An Analysis of the Variables Influencing the Outcomes of Federal Court Cases Involving Antitrust Action Against Accountancy and Other Professions Brought Under the Sherman Act

Description: The overall purpose of this study was to evaluate the current status of the Sherman Act's application to the professions, with emphasis on the accounting profession. This was further stated as two purposes. 1. The primary purpose was to interpret the historical development and current status of the most important defenses used in the courts by the professions and professionals against alleged violations of the Sherman Act. 2. The second purpose was to evaluate the relative importance of variables, including the defenses used, that have affected the outcomes of court cases involving alleged violations of the Sherman Act.
Date: December 1980
Creator: Cunningham, Billie M.

Announcement Effects of Bond Rating Changes on Common Stock Prices

Description: This dissertation examines the reaction of common stock prices to changes in bond ratings by Moody's Bond Service. The question is whether an announcement of a re-rating by Moody's is new information. There are only two studies of stock price reaction to bond changes and the results are conflicting. Pinches and Singleton (1978) [PS] concluded that any reaction comes well before the re-rating. Griffin and Sanvicente (1982) [GS] found that their portfolio test indicated that rating changes do convey new information. This was particularly true for downgradings. Both studies used monthly data and neither performed a statistical testing of residual reversals. PS provided a graph of the residuals which indicated the presence of a reversal trend. GS provided no information on this topic. This study, using daily data and the cumulative prediction error technique, finds that bond re-ratings offer new information. The results indicate that the market only partially anticipates the bond change. For the downgrades, the excess return on the announcement day is .6% which is statistically significant. The residuals reverse after the announcement day, but are not statistically significant. The upgrades do not have a significant reaction on the announcement day, but have a statistically significant negative reaction from day 1 to 10. The cumulative residual for days 1 to 10 is -2.8% with a test statistic of -3.85. This study finds as PS that there is some anticipation for both upgrades and downgrades. It extends their work by statistically testings the reversals after the announcement date and by testing the announcement day effect. There is significant abnormal return for the downgrades on the announcement day and the upgrades have a significant reversal in their residuals from day 1 to 10. This provides both support and extension of Griffin and Sanvicente's results and suggests that Moody's is offering ...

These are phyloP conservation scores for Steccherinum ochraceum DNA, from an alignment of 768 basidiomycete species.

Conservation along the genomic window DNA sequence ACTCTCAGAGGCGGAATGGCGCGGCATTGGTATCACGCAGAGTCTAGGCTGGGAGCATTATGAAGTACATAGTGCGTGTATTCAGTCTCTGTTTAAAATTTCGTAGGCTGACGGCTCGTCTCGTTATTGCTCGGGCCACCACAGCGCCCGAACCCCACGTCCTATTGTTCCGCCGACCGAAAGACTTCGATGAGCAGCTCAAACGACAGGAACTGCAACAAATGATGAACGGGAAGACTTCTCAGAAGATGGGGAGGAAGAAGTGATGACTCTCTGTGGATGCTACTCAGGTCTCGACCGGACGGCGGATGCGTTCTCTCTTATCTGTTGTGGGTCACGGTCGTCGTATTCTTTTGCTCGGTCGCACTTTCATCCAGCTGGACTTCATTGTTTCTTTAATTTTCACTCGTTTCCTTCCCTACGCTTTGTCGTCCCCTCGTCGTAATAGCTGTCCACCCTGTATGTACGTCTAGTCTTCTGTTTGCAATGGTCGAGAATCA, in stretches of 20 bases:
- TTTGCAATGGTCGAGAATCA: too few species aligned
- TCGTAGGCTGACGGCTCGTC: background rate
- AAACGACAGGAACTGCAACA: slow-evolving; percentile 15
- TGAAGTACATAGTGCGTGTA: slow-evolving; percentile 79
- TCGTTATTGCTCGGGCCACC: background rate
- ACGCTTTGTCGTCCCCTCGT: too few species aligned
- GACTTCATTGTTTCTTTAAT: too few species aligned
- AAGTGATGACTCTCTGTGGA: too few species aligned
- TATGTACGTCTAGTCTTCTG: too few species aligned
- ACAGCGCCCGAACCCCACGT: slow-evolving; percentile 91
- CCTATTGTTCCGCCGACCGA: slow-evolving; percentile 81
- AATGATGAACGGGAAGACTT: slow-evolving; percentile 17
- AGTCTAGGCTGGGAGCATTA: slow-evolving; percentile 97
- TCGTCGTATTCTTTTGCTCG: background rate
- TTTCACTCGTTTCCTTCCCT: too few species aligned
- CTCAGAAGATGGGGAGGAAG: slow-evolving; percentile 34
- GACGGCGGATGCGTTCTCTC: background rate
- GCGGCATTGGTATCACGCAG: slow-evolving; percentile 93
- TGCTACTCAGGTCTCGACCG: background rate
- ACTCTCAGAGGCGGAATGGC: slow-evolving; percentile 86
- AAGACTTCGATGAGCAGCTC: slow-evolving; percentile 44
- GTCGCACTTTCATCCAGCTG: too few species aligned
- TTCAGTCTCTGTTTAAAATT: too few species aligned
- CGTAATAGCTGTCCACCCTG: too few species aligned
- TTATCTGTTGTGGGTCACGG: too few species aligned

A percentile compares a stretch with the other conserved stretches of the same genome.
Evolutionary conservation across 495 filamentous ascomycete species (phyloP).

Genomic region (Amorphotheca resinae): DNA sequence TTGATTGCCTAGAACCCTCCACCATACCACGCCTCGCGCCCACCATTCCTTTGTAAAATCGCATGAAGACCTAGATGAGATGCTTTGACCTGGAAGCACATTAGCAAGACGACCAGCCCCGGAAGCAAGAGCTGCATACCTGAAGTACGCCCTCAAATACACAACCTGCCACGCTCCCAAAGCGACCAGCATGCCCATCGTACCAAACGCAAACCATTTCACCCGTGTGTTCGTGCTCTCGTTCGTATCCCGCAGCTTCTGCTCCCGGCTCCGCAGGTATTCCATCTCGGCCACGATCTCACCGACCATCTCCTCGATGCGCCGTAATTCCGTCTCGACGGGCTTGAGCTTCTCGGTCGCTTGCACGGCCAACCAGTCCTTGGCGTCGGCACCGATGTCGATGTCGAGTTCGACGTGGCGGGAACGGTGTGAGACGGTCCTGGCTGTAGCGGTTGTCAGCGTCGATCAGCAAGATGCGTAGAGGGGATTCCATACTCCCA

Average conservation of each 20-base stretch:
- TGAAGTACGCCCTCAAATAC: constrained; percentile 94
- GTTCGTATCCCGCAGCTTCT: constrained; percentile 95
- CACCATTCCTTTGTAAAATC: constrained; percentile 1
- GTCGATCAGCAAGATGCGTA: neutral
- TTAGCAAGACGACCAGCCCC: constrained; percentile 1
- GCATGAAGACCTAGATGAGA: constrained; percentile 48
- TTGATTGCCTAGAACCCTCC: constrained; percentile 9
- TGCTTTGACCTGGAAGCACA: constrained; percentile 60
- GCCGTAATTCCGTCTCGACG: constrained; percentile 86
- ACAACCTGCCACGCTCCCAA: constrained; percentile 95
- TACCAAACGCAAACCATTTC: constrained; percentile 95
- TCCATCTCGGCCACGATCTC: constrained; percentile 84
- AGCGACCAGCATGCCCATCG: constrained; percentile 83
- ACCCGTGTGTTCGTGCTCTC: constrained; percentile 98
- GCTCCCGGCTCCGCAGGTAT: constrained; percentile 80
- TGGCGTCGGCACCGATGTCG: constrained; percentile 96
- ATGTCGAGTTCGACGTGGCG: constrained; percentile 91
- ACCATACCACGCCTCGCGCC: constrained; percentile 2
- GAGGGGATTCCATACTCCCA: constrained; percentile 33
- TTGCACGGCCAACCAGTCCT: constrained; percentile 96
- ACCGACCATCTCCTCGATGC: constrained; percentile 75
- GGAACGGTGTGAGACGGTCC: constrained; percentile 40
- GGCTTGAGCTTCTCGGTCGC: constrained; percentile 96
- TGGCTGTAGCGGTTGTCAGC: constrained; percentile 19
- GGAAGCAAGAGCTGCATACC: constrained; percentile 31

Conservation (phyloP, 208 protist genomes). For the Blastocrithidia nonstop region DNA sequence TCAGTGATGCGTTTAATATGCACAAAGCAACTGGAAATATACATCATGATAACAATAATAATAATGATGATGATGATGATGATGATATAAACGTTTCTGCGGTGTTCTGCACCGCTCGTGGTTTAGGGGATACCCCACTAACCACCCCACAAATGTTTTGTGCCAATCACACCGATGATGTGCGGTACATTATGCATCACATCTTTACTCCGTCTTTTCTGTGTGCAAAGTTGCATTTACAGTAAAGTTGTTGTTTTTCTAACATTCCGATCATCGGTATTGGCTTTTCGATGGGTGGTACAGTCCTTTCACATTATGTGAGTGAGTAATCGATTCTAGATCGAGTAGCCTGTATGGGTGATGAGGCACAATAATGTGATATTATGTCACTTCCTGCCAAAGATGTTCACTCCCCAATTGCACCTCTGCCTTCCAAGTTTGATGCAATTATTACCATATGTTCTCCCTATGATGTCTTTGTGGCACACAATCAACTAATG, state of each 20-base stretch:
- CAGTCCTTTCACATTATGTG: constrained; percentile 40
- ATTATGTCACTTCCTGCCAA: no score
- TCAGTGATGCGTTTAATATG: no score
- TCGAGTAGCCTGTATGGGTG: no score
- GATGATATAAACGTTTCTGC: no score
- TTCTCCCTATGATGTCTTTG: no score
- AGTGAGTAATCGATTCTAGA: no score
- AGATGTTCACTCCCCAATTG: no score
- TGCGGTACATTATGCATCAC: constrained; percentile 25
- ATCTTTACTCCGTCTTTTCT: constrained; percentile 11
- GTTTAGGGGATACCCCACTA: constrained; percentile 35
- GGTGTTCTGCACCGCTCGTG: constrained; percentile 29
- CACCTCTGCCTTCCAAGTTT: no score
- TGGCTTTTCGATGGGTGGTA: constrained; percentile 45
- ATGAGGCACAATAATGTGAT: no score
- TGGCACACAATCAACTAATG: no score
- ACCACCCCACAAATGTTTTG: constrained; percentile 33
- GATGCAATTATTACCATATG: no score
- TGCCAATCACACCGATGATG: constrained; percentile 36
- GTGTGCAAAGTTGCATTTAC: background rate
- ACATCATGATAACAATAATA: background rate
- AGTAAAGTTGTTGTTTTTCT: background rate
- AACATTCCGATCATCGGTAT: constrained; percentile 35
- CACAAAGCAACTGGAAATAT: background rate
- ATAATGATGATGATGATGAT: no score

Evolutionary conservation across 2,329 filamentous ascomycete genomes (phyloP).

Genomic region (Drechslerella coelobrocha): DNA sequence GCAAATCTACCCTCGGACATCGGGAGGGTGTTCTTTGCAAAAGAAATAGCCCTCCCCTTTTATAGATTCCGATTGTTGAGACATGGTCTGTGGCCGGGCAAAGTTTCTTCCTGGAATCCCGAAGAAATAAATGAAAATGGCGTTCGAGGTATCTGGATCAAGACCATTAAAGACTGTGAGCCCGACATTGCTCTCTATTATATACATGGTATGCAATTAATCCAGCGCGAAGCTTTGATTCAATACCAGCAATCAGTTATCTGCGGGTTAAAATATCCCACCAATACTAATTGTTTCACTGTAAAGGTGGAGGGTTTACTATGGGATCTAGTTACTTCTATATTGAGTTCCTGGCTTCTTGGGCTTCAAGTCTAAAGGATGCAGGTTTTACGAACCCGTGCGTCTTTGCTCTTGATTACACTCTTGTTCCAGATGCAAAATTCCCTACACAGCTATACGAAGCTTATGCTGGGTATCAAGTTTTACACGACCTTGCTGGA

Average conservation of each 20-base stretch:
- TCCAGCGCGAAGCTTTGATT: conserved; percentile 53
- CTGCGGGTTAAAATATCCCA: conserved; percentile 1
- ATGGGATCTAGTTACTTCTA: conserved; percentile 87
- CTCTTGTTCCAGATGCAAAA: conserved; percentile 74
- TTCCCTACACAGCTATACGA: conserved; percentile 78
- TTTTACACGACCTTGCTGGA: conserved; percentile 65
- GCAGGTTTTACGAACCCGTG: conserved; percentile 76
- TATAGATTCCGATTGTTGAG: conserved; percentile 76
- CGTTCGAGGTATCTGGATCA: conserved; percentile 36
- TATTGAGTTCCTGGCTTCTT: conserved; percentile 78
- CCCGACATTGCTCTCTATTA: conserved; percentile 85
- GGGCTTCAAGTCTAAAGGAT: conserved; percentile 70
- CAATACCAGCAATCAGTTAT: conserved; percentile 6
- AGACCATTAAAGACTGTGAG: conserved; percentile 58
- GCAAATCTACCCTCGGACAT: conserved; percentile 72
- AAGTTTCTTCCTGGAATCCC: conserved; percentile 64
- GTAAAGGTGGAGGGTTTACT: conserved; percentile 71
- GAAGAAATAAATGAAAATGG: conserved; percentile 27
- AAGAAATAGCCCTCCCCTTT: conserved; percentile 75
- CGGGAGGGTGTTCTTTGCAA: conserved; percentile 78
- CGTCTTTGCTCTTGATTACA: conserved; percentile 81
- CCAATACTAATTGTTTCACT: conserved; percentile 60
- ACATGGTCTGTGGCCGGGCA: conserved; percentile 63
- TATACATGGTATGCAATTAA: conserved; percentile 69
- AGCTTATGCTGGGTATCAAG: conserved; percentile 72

Date: December 1984
Creator: Glascock, John L. (John Leslie)

Application of Information Theory Concepts in the Investigation of the Growth Pattern of Production, Distribution and Velocity of Information

Description: The objective of this research is the investigation of the patterns of information growth to test whether there has been an "information explosion." To tackle the main problem, there are three issues which need to be addressed: (1) the concept of information dimensionality; (2) determination of common parameters to measure the amount of information within each dimension; and (3) a working definition of "explosiveness. "
Date: August 1987
Creator: Attia, Abdel-Hameed M. (Abdel-Hameed Mohammed)

Application of the Materials Management Concept to the Hospital Purchasing Organization

Description: Hospitals have increasingly come under close public scrutiny in the last several years because of the constantly escalating price of health care in the United States. It has been estimated that approximately 30 per cent of a typical hospital's operational budget is devoted to purchasing consumables plus the cost of materials support. The purpose of this study is to examine and compare materials management practices of selected individual hospitals in Texas Health Services Area 5 in order to determine the extent and manner in which they utilize the materials management concept. In addition, the investigation focuses on determining if there are any relationships between the variables of type of ownership, size and the extent to which the study hospitals utilize the materials management concept.